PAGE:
Former Green Party co-leader Russel Norman resigns as MP to replace veteran campaigner Bunny McDiarmid as Greenpeace NZ's executive director

Former Green Party co-leader Russel Norman resigns as MP to replace veteran campaigner Bunny McDiarmid as Greenpeace NZ's executive director

Russel Norman is resigning as a Green Party MP to become the executive director of Greenpeace New Zealand.

Norman, who stepped down as Green Party co-leader after nine years in May, will leave Parliament in October and start his new role in November.

At Greenpeace he'll succeed Bunny McDiarmid, who has spent 10 years leading the environmental campaigning group.

Norman's departure means Marama Davidson from Manurewa, Auckland, will become the Green Party’s 14th MP.

Norman says, “Greenpeace’s political and financial independence, non-violent direct action and creative confrontation are enormously attractive to me. It is these values that I believe form the basis of being able to bring about change, and create a better, cleaner, more peaceful world.

“Greenpeace’s staunch position on political independence is one I have always had huge respect for and it is for this reason that I will also be resigning from the Green Party."

The chairperson of Greenpeace New Zealand's board Stephanie Mills says, “Some people may be surprised that someone used to sitting inside Parliament is joining an organisation more used to climbing it.

“But, besides Russel’s obvious commitment to the environment and his leadership skills, he’s got the job because of his optimism and vision, his strong belief that people power is key to bringing about change for the better and his commitment to civil disobedience and direct action as a core part of a healthy, robust democracy."

Green Party co-leader Metiria Turei says, “Since becoming co-leader outside Parliament in 2006 after the tragic death of Rod Donald, Russel has established himself as one of the most effective MPs in the opposition.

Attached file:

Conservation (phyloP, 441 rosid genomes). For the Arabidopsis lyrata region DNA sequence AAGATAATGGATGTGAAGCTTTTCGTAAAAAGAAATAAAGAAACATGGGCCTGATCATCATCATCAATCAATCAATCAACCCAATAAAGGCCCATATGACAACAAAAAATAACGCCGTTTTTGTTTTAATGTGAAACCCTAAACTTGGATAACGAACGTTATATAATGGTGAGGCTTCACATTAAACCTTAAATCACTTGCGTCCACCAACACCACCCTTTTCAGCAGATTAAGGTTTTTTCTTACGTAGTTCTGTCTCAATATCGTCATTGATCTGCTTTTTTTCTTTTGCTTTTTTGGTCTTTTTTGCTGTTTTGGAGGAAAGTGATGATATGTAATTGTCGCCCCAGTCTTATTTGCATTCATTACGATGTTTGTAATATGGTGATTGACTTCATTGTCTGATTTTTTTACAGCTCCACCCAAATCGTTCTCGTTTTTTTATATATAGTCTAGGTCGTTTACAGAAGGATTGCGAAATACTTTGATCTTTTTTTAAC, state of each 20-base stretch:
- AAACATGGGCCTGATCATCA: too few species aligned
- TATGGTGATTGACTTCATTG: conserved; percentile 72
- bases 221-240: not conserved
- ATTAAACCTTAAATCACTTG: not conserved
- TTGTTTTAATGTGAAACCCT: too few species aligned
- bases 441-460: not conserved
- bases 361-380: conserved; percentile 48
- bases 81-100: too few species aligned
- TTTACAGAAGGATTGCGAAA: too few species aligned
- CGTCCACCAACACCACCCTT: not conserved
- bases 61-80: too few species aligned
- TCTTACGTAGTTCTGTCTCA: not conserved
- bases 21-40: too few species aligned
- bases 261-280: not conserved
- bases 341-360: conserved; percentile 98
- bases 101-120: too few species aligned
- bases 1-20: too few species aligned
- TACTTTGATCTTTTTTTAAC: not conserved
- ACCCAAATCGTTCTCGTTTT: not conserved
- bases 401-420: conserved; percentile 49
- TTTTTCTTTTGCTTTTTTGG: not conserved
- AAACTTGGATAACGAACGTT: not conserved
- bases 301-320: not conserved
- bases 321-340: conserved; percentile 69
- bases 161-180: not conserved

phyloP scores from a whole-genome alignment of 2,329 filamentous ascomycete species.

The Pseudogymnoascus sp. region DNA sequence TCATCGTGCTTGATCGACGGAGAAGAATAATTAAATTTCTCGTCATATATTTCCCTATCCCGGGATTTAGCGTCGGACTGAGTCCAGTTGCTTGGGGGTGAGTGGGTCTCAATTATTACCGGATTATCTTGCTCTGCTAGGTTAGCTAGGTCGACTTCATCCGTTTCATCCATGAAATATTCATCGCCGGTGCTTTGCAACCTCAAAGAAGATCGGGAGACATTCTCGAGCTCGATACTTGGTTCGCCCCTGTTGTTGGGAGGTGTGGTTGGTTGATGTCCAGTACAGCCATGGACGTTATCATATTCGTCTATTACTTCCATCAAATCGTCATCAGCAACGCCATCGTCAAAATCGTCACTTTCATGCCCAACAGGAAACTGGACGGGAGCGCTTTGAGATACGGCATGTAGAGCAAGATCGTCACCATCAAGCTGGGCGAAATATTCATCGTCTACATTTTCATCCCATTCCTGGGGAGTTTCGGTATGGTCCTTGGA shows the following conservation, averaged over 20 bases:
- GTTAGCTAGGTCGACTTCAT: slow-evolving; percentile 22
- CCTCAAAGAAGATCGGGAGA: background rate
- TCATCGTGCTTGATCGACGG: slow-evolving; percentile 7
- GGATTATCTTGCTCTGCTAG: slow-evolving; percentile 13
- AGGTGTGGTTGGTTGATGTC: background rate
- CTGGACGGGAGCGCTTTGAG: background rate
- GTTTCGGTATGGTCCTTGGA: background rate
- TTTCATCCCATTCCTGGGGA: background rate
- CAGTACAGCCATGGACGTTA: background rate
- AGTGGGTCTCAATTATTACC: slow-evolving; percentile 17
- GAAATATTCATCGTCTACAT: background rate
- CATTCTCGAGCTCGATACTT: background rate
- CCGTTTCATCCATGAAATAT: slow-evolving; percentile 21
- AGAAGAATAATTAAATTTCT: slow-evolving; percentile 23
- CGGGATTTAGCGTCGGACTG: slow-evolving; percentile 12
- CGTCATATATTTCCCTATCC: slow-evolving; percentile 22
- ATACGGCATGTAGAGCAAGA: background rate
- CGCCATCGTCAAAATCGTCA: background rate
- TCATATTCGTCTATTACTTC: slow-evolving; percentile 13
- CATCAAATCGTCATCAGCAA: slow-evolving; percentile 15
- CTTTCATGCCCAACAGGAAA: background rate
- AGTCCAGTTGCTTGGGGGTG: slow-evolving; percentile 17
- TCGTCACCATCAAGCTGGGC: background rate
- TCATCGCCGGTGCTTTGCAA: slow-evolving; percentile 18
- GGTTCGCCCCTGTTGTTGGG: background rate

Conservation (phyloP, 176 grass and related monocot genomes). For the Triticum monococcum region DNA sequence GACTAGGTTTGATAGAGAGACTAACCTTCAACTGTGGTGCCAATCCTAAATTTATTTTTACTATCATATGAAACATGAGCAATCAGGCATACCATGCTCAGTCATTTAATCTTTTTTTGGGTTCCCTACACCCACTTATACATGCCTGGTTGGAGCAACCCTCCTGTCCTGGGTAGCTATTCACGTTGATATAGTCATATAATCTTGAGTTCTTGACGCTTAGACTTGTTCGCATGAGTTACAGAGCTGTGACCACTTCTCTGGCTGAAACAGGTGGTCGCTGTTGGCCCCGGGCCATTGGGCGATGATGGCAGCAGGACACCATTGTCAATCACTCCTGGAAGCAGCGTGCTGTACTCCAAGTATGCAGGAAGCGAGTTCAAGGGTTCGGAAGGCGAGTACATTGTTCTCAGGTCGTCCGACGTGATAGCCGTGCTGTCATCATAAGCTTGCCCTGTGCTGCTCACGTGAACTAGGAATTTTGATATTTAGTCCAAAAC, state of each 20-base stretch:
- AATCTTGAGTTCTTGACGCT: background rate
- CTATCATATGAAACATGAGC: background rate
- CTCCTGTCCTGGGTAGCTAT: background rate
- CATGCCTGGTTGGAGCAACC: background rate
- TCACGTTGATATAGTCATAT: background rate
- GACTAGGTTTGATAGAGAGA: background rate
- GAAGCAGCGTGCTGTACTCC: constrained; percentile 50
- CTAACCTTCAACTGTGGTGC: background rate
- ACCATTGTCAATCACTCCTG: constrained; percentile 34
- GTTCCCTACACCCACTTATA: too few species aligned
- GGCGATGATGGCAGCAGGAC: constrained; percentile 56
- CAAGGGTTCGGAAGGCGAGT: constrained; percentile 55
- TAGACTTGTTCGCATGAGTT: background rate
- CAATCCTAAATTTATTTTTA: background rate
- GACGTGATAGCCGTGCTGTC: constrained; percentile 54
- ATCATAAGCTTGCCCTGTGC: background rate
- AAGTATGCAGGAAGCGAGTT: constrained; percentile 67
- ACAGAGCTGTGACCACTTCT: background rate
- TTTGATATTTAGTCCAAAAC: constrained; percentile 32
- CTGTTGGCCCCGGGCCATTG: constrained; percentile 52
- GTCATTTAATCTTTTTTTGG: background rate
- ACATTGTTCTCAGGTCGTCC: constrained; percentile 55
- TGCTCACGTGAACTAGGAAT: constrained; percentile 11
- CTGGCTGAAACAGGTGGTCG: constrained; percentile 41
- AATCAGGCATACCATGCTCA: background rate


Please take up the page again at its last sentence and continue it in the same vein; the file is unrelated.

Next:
“He was a constant thorn in the Government’s side, and a passionate voice for the environment, the disadvantaged, and those who want a smarter greener economy.

Green Party co-leader James Shaw says, “Russel's leadership and intellect is regarded across Parliament, but his impact was also felt behind the scenes.

“He transformed our internal structure at the Greens, helping to create a formidable political machine. Russel essentially wrote the blueprint for how we transition to a smart green economy in New Zealand. Every day I'm aware of the ground that he has laid."

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Greenpeace has a commitment to civil disobedience? I understood they have often been antisocial, and in my view that method has massively undermined whatever good message they may advocate from time to time, but I didn't realise they saw being antisocial as an objective in itself. Separately they have a habit of being intellectually dishonest or incompetent to champion causes. My personal default position because of these tactics is to dismiss almost anything they say, even though I am personally a lot "greener" than I was 20 years ago.
I actually have for the most part respected Russell Norman's approach in parliament, and hopefully he will find a way to check that in future Greenpeace's messages do stand up to intellectual interrogation, and that he will find methods to get those messages across that are not in breach of laws or others' rights.